Imposter Syndrome: Friend or enemy?

March 16

Imposter syndrome is often seen as a negative thing. I keep seeing advice such as how to ‘conquer’, ‘control’ or ‘crush’ your imposter voice. 

That might work for some people. But not me, nor my clients. 

It positions self-doubt as something we should aim to get rid of, stop or reduce. It views it as an enemy. These are old school, masculine approaches which in my experience, lead to more self-doubt, stress and unhappiness. 

There is an entirely different way you can view your imposter voice of doubt. One which enables you to embrace, harness it and use it as a position of strength and authenticity. 

Because let's be honest, feeling like a fraud, worrying whether you're good enough or comparing yourself to others, doesn't go away. 

Twitch CEO said:

What if I told you that I felt like a failure even after selling Twitch for a billion dollars? This is for anyone experiencing impostor syndrome.

You might be thinking… what do you mean it doesn’t go away? I can’t continue like this. And that would be a reasonable reaction. 

Who would want to continue suffering and struggling with self-doubt and negative thoughts? Why would you accept that not feeling good enough or thinking you’re a failure is not acceptable? 

That’s because you will be looking at it through the lens of how you currently view your imposter syndrome, right now. Something that is intolerable and limiting.

Don’t believe everything you think. Thoughts are just that – thoughts.’, said Allan Lokos. And that’s true. 

Henry Ford was also right when he said: ‘Whether you think you can, or think you can’t, you’re right‘. 

In other words, whatever you believe about imposter syndrome, you’re right. 

Everyone has the power to change they way they look at something. And ‘when you change the way you look at things, the things you look at change‘ – Wayne Dyer. 

Here are 10 things that might help you change the way you look at imposter syndrome and see it as a gift, rather than a hinderance:

  1. Nobody knows what they’re doing: people are genuinely making it up as they go along. 
  2. You are not good enough: you’re already more than enough. Be the thing only you can be good at: being you.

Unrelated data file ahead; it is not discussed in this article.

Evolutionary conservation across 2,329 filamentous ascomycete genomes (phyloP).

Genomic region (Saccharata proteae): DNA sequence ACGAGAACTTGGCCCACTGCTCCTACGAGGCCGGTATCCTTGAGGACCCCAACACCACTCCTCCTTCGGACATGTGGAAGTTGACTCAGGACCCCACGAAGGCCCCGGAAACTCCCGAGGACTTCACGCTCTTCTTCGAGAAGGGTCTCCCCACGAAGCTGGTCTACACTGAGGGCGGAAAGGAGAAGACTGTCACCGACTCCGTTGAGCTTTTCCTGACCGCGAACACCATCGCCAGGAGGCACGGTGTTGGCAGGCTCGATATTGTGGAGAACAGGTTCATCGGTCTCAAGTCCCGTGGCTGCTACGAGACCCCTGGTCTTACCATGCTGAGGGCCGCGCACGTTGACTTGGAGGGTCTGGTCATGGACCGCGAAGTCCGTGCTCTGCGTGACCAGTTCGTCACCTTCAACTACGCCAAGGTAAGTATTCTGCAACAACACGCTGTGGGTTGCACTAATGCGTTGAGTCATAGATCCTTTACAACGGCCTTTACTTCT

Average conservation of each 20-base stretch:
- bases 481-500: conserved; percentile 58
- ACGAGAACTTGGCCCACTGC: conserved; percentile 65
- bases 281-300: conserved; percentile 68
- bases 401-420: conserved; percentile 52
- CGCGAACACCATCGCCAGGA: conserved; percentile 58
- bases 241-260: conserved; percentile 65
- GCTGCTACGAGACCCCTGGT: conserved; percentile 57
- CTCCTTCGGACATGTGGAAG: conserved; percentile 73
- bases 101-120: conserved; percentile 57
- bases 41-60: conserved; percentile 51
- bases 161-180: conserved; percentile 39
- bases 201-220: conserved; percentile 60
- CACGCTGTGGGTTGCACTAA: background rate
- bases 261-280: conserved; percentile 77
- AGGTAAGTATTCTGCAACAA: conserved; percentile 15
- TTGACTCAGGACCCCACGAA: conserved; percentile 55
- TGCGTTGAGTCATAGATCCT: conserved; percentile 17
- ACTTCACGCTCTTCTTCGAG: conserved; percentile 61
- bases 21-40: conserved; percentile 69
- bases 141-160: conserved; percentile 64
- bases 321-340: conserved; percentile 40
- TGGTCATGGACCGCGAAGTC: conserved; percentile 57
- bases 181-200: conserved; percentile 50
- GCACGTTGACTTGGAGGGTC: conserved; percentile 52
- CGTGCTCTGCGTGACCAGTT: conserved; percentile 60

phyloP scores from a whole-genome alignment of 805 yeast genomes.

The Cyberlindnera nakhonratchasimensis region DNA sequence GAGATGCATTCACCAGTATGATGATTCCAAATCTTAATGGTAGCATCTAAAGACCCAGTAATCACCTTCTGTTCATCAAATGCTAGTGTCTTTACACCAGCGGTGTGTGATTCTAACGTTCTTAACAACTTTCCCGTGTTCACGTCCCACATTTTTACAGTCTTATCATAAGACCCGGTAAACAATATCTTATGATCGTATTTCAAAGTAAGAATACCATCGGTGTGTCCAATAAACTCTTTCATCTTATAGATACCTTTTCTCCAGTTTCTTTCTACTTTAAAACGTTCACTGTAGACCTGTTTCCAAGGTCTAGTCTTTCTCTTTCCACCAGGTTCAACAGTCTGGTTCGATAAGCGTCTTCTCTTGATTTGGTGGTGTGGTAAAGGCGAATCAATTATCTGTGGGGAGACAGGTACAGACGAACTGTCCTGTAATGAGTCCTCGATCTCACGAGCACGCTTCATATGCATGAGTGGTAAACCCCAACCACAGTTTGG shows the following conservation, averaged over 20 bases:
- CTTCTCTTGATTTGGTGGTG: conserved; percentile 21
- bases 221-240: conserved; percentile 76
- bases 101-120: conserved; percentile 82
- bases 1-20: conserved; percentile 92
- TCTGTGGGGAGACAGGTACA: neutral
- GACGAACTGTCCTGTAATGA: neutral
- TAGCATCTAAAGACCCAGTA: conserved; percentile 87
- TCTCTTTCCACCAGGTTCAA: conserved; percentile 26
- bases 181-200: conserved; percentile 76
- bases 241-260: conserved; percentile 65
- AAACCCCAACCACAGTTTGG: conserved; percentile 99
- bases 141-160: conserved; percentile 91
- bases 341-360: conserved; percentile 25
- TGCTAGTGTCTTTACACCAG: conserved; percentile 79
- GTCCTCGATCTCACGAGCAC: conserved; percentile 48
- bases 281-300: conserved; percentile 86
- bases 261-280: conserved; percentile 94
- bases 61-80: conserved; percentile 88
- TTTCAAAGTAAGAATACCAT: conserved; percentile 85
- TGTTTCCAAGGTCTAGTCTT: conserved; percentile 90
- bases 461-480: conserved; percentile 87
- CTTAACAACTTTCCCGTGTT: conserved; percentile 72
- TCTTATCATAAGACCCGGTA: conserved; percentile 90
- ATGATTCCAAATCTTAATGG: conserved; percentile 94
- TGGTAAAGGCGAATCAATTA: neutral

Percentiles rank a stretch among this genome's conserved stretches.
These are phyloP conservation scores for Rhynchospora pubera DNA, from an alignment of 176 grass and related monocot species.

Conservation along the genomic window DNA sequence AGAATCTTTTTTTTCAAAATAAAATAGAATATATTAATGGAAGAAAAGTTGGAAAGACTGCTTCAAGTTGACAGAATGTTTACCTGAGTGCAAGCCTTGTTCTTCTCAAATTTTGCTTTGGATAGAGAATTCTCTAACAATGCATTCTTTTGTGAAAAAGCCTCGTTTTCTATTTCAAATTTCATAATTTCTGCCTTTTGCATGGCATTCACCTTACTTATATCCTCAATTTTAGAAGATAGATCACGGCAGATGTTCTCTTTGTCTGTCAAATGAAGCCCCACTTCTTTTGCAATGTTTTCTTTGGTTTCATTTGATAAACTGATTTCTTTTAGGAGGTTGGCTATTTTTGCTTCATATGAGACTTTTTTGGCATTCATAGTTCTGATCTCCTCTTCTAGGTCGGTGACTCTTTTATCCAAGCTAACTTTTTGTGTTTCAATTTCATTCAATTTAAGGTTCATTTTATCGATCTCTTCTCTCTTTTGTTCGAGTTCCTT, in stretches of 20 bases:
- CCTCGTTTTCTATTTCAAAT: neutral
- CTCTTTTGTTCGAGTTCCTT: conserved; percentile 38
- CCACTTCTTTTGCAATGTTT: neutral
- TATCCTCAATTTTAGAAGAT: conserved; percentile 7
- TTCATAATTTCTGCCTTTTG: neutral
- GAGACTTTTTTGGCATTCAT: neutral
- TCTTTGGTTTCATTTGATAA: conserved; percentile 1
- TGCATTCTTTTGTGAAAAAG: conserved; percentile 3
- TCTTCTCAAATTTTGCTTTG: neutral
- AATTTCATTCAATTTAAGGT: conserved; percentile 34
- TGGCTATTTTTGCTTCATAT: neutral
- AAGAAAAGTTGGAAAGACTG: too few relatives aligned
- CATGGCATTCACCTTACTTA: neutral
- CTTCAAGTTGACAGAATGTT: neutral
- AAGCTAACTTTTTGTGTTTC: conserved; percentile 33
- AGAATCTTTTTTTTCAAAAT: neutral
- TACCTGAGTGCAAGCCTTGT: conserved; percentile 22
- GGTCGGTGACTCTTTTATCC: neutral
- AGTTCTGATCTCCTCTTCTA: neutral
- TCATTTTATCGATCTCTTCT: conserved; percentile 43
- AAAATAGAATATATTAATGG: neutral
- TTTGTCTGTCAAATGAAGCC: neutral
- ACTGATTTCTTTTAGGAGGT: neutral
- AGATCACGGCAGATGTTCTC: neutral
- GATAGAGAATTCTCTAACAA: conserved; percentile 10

3. Just do it anyway: despite what your imposter says. Acknowledge and say thanks first though.
  4. The humble imposter: Not knowing something doesn’t make you a fraud. It makes you curious and humble. The cocksure are stupid. It’s the intelligent that vibrants self-doubt. Humble doesn’t mean silence either, it means putting yourself out there in your own authentic way. 
  5. Fake it until you make it: Amy Cuddy is right. Fake it like everyone else. 
  6. I don’t deserve this: Your imposter thinks you don’t deserve success. So it’s a good thing that you’re not your imposter voice. 
  7. Growth begins from starting: everyone has to start somewhere. It’s failure and success that helps progress. 
  8. I can’t to… I can: You can’t stop the ‘I can’t’ imposter voice. But you can use it as a reminder for what ‘you can’ do in this moment. And that is whatever you want to do.
  9. Fear is your task: Fear fuels avoidance, if you listen to your imposter. Fear will always be present. So instead, lean in and face it with acceptance and compassion.
  10. Name it and befriend it: Who needs more enemies? Give your imposter a name to remind yourself you are not your thoughts. Befriend it as a reminder that you can do wonderful things together.

Is there anything else you would add to this list? I am hoping that there may be one or two things that you can use to help your embrace and harness imposter syndrome. When you embrace it, you can fuel incredible career success. 

You are more than welcome to join my live webinar on how to use imposter syndrome to unleash your personal and professional potential. It is a deeper dive into everything discussed above. 

You can click here to sign up.

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